Speaking personally, I like a lot of paints!  I think Vallejo metallic paints look amazing, though the GW gold is great.  Generally I like the GW line, but I don’t like their whites which I don’t find last very well.  I really like Army Painter paints as a good cheap option for the basics, and I find their dropper bottles easier to be consistent with if I make a colour by mixing paints.

A good rule of thumb is to stick to whatever line is most easily available that you feel happy with, and if you aren’t happy with how a particular colour goes, try an alternative from a different line.


There’s a lot of extra equipment you can buy.  Lamps, painting handles, specialist water jugs, paint tables.  Think about the space you have available, and reach out to people on social media for thoughts on specific items.  If you ask about everything you need, you’ll be flooded with too many possibilities.  If people discuss painting lamps, the remit is more manageable.

Most of the stuff in this category beyond the actual brushes, paint and models are really very optional areas, and I’d recommend investigating them slowly if you feel a need.  Try a painting handle if you find your hand hurts while (or after) painting.  If you don’t have anywhere to leave paints set up, a little painting table you can pop on a shelf and take down for a session will make a big difference.  If you have a regular desk area to paint in, but its away from the window or main lights, look at daylight lamp options – and look at LEDs that aren’t hot to avoid drying the paints as you work!


Its such an individual hobby that it’s difficult to explain the range of options without making everything seem far too complex.  Start simple, add some complexities as you gain in confidence, exploit the fantastic range of painting videos on youtube and guides in magazines like white dwarf, stay patient and keep trying.  Its amazing fun, tremendously relaxing … and if you play games, is so satisfying using painted minis instead of bare plastic.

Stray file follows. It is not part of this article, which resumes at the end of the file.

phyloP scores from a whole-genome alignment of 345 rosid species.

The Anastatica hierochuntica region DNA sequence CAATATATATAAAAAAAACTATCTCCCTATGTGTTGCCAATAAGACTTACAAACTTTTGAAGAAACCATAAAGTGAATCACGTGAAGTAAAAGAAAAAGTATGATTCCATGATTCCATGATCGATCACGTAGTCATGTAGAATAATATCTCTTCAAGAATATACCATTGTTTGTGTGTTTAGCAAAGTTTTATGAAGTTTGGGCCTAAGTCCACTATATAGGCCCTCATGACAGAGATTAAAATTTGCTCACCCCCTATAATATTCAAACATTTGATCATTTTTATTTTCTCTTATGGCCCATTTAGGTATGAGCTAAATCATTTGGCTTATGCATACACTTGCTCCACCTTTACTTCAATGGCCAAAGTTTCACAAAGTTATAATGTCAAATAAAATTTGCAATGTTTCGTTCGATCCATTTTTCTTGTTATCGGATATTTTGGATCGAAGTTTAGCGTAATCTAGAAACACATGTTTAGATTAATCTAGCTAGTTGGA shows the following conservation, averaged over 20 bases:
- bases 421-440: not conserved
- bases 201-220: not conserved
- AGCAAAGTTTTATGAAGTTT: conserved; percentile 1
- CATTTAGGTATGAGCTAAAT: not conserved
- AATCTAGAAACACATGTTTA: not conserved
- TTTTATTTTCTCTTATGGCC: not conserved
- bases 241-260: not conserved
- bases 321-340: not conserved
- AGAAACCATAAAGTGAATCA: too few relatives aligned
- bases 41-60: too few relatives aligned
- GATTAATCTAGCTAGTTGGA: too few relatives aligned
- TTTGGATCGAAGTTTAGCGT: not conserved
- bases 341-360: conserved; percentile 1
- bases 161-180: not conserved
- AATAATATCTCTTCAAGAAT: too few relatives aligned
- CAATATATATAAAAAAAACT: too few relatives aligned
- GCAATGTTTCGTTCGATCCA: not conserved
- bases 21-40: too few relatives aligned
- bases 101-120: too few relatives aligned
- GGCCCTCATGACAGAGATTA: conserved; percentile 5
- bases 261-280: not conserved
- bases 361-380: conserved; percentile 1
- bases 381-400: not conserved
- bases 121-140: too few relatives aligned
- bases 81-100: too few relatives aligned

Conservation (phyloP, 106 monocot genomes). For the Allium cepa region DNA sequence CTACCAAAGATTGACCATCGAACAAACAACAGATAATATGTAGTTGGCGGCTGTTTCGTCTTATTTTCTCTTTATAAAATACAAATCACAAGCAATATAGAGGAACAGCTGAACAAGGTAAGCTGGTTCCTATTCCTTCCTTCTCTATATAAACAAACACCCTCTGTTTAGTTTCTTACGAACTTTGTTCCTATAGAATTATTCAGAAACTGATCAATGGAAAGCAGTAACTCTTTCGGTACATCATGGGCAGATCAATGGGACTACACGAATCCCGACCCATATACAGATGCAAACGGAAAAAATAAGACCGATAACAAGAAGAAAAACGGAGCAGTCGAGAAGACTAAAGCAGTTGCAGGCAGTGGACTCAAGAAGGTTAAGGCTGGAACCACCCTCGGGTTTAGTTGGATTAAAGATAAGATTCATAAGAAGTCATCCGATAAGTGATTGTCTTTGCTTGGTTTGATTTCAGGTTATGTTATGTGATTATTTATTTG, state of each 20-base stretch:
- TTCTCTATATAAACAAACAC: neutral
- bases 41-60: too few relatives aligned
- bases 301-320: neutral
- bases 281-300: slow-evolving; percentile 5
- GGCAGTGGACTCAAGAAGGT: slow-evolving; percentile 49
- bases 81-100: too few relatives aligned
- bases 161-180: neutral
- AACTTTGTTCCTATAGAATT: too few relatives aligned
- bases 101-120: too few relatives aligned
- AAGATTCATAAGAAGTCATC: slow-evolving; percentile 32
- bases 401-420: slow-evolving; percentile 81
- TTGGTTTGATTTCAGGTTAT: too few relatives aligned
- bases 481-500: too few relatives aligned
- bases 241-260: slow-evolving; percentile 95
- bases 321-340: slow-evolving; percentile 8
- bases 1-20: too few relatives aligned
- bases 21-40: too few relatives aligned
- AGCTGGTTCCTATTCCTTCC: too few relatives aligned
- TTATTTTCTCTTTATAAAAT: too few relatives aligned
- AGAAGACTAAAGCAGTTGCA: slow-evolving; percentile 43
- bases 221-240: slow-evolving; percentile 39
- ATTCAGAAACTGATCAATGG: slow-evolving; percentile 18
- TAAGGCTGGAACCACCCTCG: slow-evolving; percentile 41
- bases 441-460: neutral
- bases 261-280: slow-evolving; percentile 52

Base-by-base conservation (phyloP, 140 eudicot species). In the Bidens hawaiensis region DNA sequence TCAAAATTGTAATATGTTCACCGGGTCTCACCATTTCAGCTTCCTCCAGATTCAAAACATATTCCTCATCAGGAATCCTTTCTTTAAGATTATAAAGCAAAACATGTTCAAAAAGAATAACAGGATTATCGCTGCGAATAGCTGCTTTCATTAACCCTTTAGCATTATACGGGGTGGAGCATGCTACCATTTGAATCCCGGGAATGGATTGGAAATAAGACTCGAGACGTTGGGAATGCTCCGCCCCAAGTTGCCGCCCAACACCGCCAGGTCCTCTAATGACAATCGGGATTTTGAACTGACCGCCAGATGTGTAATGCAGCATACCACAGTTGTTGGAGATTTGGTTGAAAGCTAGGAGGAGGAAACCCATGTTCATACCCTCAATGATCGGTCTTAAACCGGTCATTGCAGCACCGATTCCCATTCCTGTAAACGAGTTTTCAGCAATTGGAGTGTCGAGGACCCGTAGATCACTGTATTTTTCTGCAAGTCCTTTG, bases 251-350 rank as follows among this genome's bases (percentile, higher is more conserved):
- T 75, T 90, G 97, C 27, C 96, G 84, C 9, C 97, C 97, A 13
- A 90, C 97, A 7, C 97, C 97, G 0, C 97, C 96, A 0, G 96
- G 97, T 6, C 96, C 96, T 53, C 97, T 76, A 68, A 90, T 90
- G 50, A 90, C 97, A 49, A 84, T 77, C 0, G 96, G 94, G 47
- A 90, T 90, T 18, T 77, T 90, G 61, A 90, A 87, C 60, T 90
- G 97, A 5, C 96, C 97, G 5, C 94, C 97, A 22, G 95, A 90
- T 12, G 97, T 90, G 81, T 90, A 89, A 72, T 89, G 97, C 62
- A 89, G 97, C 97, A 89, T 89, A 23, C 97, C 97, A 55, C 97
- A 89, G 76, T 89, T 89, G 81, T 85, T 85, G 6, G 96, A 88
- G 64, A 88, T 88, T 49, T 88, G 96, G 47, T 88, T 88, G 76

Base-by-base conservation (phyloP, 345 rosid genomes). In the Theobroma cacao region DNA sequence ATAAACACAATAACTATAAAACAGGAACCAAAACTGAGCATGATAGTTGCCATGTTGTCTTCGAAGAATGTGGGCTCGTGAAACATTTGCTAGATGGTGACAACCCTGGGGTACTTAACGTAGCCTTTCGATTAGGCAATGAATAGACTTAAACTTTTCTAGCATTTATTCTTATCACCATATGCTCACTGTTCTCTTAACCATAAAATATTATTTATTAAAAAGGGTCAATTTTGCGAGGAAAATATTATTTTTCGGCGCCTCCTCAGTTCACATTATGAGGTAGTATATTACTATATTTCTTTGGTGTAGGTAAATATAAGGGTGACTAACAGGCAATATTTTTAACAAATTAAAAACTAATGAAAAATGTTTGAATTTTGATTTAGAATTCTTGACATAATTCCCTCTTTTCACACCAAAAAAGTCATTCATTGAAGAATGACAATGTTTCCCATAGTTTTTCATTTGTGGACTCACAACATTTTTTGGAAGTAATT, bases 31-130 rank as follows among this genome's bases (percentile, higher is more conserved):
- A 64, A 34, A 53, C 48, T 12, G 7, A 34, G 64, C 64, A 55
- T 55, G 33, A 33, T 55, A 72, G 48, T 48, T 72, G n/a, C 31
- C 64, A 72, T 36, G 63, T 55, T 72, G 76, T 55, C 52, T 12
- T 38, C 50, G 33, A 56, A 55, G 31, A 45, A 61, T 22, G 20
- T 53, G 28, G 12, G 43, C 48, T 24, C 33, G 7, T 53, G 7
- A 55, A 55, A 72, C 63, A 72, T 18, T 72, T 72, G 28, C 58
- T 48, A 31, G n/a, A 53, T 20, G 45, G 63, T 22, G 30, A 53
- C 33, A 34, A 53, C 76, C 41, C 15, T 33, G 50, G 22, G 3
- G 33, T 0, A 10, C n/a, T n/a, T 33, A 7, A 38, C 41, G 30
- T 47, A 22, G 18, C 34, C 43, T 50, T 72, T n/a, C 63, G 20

Lazy Mini Painter – Painting Eyes

One thing that often comes up when painting models is the inevitably tricky bit – eyes.  Honestly, eyes are a real pain to paint well, take ages, and really aren’t too important to a 28mm model viewed from 3 feet away.  If you are painting for a competition, you need to do it well.  Painting for the battlefield?  You’ll make the model look worse a lot of the time.  Here, in increasing order of difficulty, are a list of techniques to simulate eyes with greater or lesser effect.

  1. Use a flesh or sepia wash over the face, which will darken the eye hollows anyway.  This is often part of standard painting, and honestly, looks pretty good.
  2. Go a step up from just the wash, and paint a dark colour like a brown on the eye before the wash.  This will add definition, make the model look a little less sleepy, but still be easy, quick and effective.  Gary Chalk recommends this level for tabletop  figures, for example.